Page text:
On April 1, 1982, the Federal Register announced that the Federal Highway Administration (FHWA) was adopting a document approved by the American Association of State Highway and Transportation Officials (AASHTO) which revises the chapter of the "AASHTO Interim Guide for Design of Pavement Structures 1972" concerning the structural design of rigid pavements.
In our judgment, and in the judgment of others in our industry with whom we've discussed the subject, the revised guide unquestionably imposes both technical and economic restrictions on concrete by suggesting that higher factors of safety be required on rigid (i.e. concrete) pavements without even a token effort to apply parallel logic to flexible (i.e. asphalt) pavements. If we are correctly informed, FHWA's adoption of the AASHTO revisions took place without any significant opportunity for input from the rigid pavement industry.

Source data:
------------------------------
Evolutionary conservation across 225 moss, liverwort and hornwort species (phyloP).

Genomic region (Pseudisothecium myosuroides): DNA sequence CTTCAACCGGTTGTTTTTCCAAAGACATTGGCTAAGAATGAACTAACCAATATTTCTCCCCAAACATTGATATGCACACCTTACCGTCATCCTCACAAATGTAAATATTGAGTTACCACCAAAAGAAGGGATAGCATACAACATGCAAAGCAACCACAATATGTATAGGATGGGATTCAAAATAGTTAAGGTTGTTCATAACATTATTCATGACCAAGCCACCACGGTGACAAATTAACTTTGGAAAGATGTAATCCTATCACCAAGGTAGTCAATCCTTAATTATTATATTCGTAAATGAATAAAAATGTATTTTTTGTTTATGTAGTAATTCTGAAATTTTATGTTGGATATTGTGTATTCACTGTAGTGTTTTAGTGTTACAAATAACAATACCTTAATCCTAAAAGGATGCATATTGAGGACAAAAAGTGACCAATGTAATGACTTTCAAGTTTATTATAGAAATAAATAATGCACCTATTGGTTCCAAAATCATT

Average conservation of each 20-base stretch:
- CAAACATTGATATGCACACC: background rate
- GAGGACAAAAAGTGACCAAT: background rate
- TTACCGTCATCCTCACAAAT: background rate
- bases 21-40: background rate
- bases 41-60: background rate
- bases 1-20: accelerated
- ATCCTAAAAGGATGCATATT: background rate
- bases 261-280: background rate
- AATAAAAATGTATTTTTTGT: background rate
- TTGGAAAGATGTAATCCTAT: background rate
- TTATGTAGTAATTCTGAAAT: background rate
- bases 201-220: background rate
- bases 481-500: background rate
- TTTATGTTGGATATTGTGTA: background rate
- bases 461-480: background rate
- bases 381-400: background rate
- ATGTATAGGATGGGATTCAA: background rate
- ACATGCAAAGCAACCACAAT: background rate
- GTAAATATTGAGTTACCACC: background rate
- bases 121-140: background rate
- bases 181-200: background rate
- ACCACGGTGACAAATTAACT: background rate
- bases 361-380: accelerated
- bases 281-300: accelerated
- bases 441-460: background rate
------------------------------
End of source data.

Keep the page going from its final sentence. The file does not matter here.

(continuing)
The AASHTO Interim Guide for Design of Pavement Structures has been around for years and has performed well. But if there was a need to increase safety factors, we believe there is credible evidence that the increase should have been mandated for flexible pavements and not rigid. So we believe the facts support the contention that this is a bum rap for concrete: the wrong material has been singled out and the entire exercise conducted with the unseemly haste that so often operates in tandem with injustice. Our industry is offered, for what it's worth, the reassurance that the higher safety factors now recommended for concrete pavements, but not for asphalt, are optional. It seems to us that the greatest injustices are almost always labeled as either optional, temporary, or merely recommended, until enough time has elapsed to establish that they are in fact none of these, but instead precisely what they appear to be.